By Kelley Lindberg
|That's my goal: Stay calm while we try to|
re-train my son's body to tolerate peanuts.
My son is two years away from starting college. When he was first diagnosed with allergies to peanuts and tree nuts 15 years ago, there was very little information available out there, and almost no support for parents of newly diagnosed kids. Fortunately for me, I immediately found a friend in the same boat, whose child had also just been diagnosed. (Quick aside: If I could grant the world a wish, it would be that everyone had a wonderful friend like Kim by their side!) Then together we discovered the Food Allergy and Anaphylaxis Network (now called Food Allergy Research & Education, or FARE), and that was our first lifeline to information we could use to make life more “normal” for our kids.
As the years went by, awareness, resources, and information began to proliferate. Now there are hundreds of cookbooks, a bazillion websites and blogs, educational programs for teachers and caregivers, support groups in every state, restaurants that “get it,” and online and real-world communities where we can share our stories and help each other navigate the world of food allergies.
The one thing there hasn’t been is a scientifically vetted treatment for food allergies.
There have been lots of studies, lots of possibilities pursued, lots of theories, and lots of attempts. Several are still ongoing. Many more have been abandoned because they just didn’t work the way researchers hoped. But as all this research has been discussed over the years, my one hope was that some kind of treatment would finally be available to patients before my son went away to college.
For 15 years, we’ve managed his food allergies by the only method available—strict avoidance of the allergens. And we’ve worked hard at it. We avoid foods that say “made in the same factory as foods containing nut products.” We read every label. We carry EpiPens at all times. We train teachers, soccer coaches, friends, and relatives. We work with the schools to raise awareness and minimize risk for not just my son, but for all the other students with allergies, too. I’ve maintained this blog for years, and I was on the board of the Utah Food Allergy Network (UFAN) for 5 years (and I’m still an active member!), sharing information to make other families’ lives easier.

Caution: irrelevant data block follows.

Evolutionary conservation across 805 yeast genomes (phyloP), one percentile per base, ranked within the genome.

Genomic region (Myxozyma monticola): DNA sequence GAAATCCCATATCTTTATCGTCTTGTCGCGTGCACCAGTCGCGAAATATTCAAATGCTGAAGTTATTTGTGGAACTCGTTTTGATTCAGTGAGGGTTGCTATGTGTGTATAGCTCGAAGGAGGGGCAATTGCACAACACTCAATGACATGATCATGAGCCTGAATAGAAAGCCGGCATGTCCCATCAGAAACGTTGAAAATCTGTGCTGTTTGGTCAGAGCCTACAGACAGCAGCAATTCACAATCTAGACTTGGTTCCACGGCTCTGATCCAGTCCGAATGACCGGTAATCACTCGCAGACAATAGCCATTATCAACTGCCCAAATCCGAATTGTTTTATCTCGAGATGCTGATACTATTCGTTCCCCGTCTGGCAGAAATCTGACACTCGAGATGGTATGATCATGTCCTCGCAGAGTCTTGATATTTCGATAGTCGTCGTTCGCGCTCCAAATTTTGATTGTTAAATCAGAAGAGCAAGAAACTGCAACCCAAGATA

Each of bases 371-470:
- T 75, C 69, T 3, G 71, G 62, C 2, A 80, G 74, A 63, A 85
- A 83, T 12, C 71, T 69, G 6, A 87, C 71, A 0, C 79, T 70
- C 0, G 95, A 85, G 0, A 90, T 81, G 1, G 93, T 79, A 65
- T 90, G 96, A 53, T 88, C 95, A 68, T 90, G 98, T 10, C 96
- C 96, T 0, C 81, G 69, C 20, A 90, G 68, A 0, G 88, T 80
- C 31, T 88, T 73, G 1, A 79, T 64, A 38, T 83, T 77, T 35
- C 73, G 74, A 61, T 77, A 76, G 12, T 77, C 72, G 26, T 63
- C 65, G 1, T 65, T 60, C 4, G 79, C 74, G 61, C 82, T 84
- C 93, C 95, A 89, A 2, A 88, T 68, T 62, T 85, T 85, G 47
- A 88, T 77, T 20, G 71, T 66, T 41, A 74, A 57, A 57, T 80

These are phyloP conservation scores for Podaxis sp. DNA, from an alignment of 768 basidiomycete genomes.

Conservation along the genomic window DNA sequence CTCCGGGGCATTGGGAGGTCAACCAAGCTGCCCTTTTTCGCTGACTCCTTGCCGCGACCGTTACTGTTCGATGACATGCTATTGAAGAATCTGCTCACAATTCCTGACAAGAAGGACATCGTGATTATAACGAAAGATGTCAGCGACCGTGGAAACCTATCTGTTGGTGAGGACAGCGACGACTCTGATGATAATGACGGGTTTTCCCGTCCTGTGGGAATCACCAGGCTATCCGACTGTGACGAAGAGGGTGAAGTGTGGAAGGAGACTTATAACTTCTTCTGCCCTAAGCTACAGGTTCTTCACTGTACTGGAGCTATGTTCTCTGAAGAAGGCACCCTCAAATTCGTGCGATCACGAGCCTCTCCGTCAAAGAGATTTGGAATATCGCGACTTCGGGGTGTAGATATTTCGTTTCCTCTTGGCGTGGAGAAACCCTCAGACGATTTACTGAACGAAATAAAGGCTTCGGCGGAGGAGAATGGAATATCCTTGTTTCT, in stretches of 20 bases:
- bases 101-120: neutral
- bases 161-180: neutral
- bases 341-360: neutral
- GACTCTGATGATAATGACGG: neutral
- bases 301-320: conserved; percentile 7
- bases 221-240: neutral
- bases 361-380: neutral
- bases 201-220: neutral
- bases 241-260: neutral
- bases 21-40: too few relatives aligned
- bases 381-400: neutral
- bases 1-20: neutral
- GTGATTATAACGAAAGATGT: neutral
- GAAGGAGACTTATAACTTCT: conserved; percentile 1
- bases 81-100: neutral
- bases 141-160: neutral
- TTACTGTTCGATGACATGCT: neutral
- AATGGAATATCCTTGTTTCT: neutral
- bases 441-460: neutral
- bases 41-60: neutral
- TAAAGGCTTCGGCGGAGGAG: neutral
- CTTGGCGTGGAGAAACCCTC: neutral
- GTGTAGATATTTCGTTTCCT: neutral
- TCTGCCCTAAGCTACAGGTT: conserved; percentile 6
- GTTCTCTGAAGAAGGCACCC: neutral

And still I hoped for a treatment that would protect him when he goes away to college. But every year, college got closer and treatments seemed to get farther away.
But then a spark of hope. My son’s allergist told us he’s part of a nationwide network of providers offering an early program of Oral Immunotherapy (OIT), where the allergen is introduced in a tightly controlled, carefully measured manner over a period of many months, in an effort to slowly desensitize the body to that allergen. I’ve been reading about this treatment for years, watching to see if it fulfills the promise shown early on. After helping develop a protocol for this treatment and after a year of conducting this treatment on patients in his office, my son’s allergist says he’s seeing success rates of 85-90%.
I wasn’t an easy sell. I’ve also been watching the research concerning various other treatments, including one derived from a Chinese herbal remedy (Food Allergy Herbal Formula-2, called FAHF-2), a desensitization treatment that introduces peanut proteins through a patch on the skin, and a desensitization treatment where the protein is administered under the tongue (sublingual immunotherapy, SLIT). And I’ve been watching the side effects and failure rates of different treatments. So far, while not a perfect solution, OIT research seems to be showing strong success rates and is closer to wide-spread use than some of the other treatments. So as my self-imposed college deadline looms, I asked my son if he was willing to do OIT.
After many conversations and much soul-searching, we decided this felt like the right time and the right decision for our family. If he were younger, I might have held off, waiting for more of the other treatments to become more established. But those may remain options for the future if OIT doesn’t work for him. And there’s no guarantee it will work. He could be in the 10-15% for whom it doesn’t work. But if we don’t try, we’ll never know. And we’ve decided the end-goal of being able to eat in a university cafeteria, hang out with friends, and live with roommates without the constant worry of accidental exposure is worth the risk.
So we decided to go for it.
Last week, we started the treatment. I’ve been taking notes as we go, and starting next week, I plan to post my observations and thoughts so that others can see what our OIT journey is like for us, and what’s involved at each step.
If you’re interested, I hope you’ll join us on our journey.